Local Allegheny River angler Joe Stefanacci learned I was new to the area and was kind enough to offer a boat ride. While our kids were in school one afternoon, I took him up on it.
“How many props do you go through each year?” I asked, looking at all the big rocks in the clear river.
“None,” he said, grinning. “It’s a jet boat.”
When I hear the word “jet,” I think of screaming airplanes, rockets, and a need for ear projection. However, this was not the case. His outboard sounded, and looked like a standard outboard above water, making me wonder how many other boats I’ve seen on the river also were jet boats.
“It is basically a big water pump.”
Though the engine has less horsepower than when fitted with a propeller, we easily reached smallmouth bass shallow river haunts among submerged rocks, logs, and boulders. No nail biting. No gripping the gunnels. No colorful language.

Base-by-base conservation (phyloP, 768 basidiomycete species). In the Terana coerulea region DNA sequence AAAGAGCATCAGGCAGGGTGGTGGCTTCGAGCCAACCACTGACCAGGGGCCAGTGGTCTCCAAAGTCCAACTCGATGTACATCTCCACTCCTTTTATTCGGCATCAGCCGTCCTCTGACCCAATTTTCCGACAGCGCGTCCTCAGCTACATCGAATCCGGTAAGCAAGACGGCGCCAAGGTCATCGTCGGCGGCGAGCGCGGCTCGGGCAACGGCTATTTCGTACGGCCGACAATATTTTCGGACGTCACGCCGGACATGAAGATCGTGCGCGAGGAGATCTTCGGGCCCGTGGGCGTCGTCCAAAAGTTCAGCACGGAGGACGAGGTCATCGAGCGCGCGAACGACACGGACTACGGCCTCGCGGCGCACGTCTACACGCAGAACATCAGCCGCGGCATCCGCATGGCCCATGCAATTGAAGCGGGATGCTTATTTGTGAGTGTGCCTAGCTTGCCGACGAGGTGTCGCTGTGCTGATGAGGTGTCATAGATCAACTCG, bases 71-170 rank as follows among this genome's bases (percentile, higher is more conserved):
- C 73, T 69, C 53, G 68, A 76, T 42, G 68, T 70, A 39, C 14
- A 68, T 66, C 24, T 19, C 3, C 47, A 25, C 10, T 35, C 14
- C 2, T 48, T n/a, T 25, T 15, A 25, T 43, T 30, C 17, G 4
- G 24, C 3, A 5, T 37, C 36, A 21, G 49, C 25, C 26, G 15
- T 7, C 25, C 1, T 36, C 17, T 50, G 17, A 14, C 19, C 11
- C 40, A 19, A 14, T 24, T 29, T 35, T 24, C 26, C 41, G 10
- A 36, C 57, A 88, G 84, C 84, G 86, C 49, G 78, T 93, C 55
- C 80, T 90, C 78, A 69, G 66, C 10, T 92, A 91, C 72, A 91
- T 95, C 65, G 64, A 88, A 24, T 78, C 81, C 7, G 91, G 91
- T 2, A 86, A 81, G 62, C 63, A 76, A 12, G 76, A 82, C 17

Access is a large part of a successful fishing trip and this was like having 4-wheel drive and plenty of height clearance. We glided up a skinny-water tributary and then he cut the motor, just using a trolling motor occasionally to correct our drift.
It took us a while to find them but on this afternoon, but a 50-yard boulder laden stretch was smallmouth city. While Joe landed another, this time a sturdy two-pounder, I noticed how difficult it would be to try to reach this spot from shore or by a boat with a larger motor.
Back at the ramp, I watched a couple launch a boat with a propeller-fitted outboard. And I noticed their fingernails were exceedingly short…
Andy Whitcomb is a columnist, outdoor humorist, and stressed-out Dad living in Pennsylvania. Visit him at www.justkeepreeling.com.